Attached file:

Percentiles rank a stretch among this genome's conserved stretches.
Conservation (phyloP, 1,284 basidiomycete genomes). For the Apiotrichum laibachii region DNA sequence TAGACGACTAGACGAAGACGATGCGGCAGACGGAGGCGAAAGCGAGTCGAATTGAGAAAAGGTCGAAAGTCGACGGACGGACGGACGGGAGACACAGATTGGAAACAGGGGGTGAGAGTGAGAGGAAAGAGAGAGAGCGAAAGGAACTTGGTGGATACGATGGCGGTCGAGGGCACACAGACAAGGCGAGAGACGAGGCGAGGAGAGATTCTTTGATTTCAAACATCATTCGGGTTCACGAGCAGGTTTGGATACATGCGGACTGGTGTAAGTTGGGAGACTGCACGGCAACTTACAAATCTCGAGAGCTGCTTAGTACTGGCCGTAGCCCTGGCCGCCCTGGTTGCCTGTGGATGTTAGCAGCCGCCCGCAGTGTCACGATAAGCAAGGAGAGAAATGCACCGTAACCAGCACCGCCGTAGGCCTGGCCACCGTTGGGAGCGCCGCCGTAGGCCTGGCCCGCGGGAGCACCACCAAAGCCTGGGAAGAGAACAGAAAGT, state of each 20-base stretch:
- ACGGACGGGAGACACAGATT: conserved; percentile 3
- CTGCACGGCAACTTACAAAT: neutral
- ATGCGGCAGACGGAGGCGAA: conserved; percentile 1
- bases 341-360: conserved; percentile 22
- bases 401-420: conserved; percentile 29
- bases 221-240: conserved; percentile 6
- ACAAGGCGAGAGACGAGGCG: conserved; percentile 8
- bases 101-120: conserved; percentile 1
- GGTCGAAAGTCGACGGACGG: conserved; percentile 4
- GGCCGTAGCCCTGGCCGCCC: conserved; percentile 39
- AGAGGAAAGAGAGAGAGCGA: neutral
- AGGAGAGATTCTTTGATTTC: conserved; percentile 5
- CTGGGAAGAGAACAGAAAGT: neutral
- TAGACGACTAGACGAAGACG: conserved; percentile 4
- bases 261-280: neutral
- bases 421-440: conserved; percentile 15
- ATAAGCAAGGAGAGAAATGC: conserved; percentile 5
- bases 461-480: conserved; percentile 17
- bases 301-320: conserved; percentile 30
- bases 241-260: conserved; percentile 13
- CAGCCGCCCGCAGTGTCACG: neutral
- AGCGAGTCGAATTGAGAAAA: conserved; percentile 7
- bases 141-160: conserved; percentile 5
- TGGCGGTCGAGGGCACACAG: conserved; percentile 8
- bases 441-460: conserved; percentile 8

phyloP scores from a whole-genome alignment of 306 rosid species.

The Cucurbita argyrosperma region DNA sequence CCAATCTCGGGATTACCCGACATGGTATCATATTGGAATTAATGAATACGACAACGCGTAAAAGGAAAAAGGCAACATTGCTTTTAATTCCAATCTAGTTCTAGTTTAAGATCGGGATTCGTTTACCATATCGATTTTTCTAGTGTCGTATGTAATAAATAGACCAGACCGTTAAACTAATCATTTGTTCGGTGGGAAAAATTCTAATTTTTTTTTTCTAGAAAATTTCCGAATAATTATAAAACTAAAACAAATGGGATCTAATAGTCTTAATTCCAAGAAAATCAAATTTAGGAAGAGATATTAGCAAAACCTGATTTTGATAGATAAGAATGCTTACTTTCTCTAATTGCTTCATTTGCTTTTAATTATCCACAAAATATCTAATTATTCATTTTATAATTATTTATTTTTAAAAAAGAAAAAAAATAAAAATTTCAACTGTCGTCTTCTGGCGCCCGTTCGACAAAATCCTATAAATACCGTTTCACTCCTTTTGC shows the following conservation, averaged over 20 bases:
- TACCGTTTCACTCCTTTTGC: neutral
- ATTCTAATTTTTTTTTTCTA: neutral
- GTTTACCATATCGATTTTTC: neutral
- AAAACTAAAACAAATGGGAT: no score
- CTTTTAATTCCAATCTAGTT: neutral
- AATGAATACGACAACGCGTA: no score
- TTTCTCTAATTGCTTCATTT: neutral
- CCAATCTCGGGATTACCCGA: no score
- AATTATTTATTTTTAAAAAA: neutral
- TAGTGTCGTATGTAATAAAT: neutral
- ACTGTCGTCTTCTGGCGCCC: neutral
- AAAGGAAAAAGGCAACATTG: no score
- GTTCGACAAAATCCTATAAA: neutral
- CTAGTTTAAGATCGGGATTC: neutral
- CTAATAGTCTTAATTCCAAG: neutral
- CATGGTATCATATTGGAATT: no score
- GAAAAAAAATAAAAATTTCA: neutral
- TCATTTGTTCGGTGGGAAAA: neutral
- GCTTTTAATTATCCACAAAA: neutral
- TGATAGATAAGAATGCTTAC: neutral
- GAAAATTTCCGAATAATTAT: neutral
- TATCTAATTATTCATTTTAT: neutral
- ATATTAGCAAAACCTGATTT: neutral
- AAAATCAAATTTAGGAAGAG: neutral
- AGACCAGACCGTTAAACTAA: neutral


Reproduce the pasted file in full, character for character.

Percentiles rank a stretch among this genome's conserved stretches.
Conservation (phyloP, 1,284 basidiomycete genomes). For the Apiotrichum laibachii region DNA sequence TAGACGACTAGACGAAGACGATGCGGCAGACGGAGGCGAAAGCGAGTCGAATTGAGAAAAGGTCGAAAGTCGACGGACGGACGGACGGGAGACACAGATTGGAAACAGGGGGTGAGAGTGAGAGGAAAGAGAGAGAGCGAAAGGAACTTGGTGGATACGATGGCGGTCGAGGGCACACAGACAAGGCGAGAGACGAGGCGAGGAGAGATTCTTTGATTTCAAACATCATTCGGGTTCACGAGCAGGTTTGGATACATGCGGACTGGTGTAAGTTGGGAGACTGCACGGCAACTTACAAATCTCGAGAGCTGCTTAGTACTGGCCGTAGCCCTGGCCGCCCTGGTTGCCTGTGGATGTTAGCAGCCGCCCGCAGTGTCACGATAAGCAAGGAGAGAAATGCACCGTAACCAGCACCGCCGTAGGCCTGGCCACCGTTGGGAGCGCCGCCGTAGGCCTGGCCCGCGGGAGCACCACCAAAGCCTGGGAAGAGAACAGAAAGT, state of each 20-base stretch:
- ACGGACGGGAGACACAGATT: conserved; percentile 3
- CTGCACGGCAACTTACAAAT: neutral
- ATGCGGCAGACGGAGGCGAA: conserved; percentile 1
- bases 341-360: conserved; percentile 22
- bases 401-420: conserved; percentile 29
- bases 221-240: conserved; percentile 6
- ACAAGGCGAGAGACGAGGCG: conserved; percentile 8
- bases 101-120: conserved; percentile 1
- GGTCGAAAGTCGACGGACGG: conserved; percentile 4
- GGCCGTAGCCCTGGCCGCCC: conserved; percentile 39
- AGAGGAAAGAGAGAGAGCGA: neutral
- AGGAGAGATTCTTTGATTTC: conserved; percentile 5
- CTGGGAAGAGAACAGAAAGT: neutral
- TAGACGACTAGACGAAGACG: conserved; percentile 4
- bases 261-280: neutral
- bases 421-440: conserved; percentile 15
- ATAAGCAAGGAGAGAAATGC: conserved; percentile 5
- bases 461-480: conserved; percentile 17
- bases 301-320: conserved; percentile 30
- bases 241-260: conserved; percentile 13
- CAGCCGCCCGCAGTGTCACG: neutral
- AGCGAGTCGAATTGAGAAAA: conserved; percentile 7
- bases 141-160: conserved; percentile 5
- TGGCGGTCGAGGGCACACAG: conserved; percentile 8
- bases 441-460: conserved; percentile 8

phyloP scores from a whole-genome alignment of 306 rosid species.

The Cucurbita argyrosperma region DNA sequence CCAATCTCGGGATTACCCGACATGGTATCATATTGGAATTAATGAATACGACAACGCGTAAAAGGAAAAAGGCAACATTGCTTTTAATTCCAATCTAGTTCTAGTTTAAGATCGGGATTCGTTTACCATATCGATTTTTCTAGTGTCGTATGTAATAAATAGACCAGACCGTTAAACTAATCATTTGTTCGGTGGGAAAAATTCTAATTTTTTTTTTCTAGAAAATTTCCGAATAATTATAAAACTAAAACAAATGGGATCTAATAGTCTTAATTCCAAGAAAATCAAATTTAGGAAGAGATATTAGCAAAACCTGATTTTGATAGATAAGAATGCTTACTTTCTCTAATTGCTTCATTTGCTTTTAATTATCCACAAAATATCTAATTATTCATTTTATAATTATTTATTTTTAAAAAAGAAAAAAAATAAAAATTTCAACTGTCGTCTTCTGGCGCCCGTTCGACAAAATCCTATAAATACCGTTTCACTCCTTTTGC shows the following conservation, averaged over 20 bases:
- TACCGTTTCACTCCTTTTGC: neutral
- ATTCTAATTTTTTTTTTCTA: neutral
- GTTTACCATATCGATTTTTC: neutral
- AAAACTAAAACAAATGGGAT: no score
- CTTTTAATTCCAATCTAGTT: neutral
- AATGAATACGACAACGCGTA: no score
- TTTCTCTAATTGCTTCATTT: neutral
- CCAATCTCGGGATTACCCGA: no score
- AATTATTTATTTTTAAAAAA: neutral
- TAGTGTCGTATGTAATAAAT: neutral
- ACTGTCGTCTTCTGGCGCCC: neutral
- AAAGGAAAAAGGCAACATTG: no score
- GTTCGACAAAATCCTATAAA: neutral
- CTAGTTTAAGATCGGGATTC: neutral
- CTAATAGTCTTAATTCCAAG: neutral
- CATGGTATCATATTGGAATT: no score
- GAAAAAAAATAAAAATTTCA: neutral
- TCATTTGTTCGGTGGGAAAA: neutral
- GCTTTTAATTATCCACAAAA: neutral
- TGATAGATAAGAATGCTTAC: neutral
- GAAAATTTCCGAATAATTAT: neutral
- TATCTAATTATTCATTTTAT: neutral
- ATATTAGCAAAACCTGATTT: neutral
- AAAATCAAATTTAGGAAGAG: neutral
- AGACCAGACCGTTAAACTAA: neutral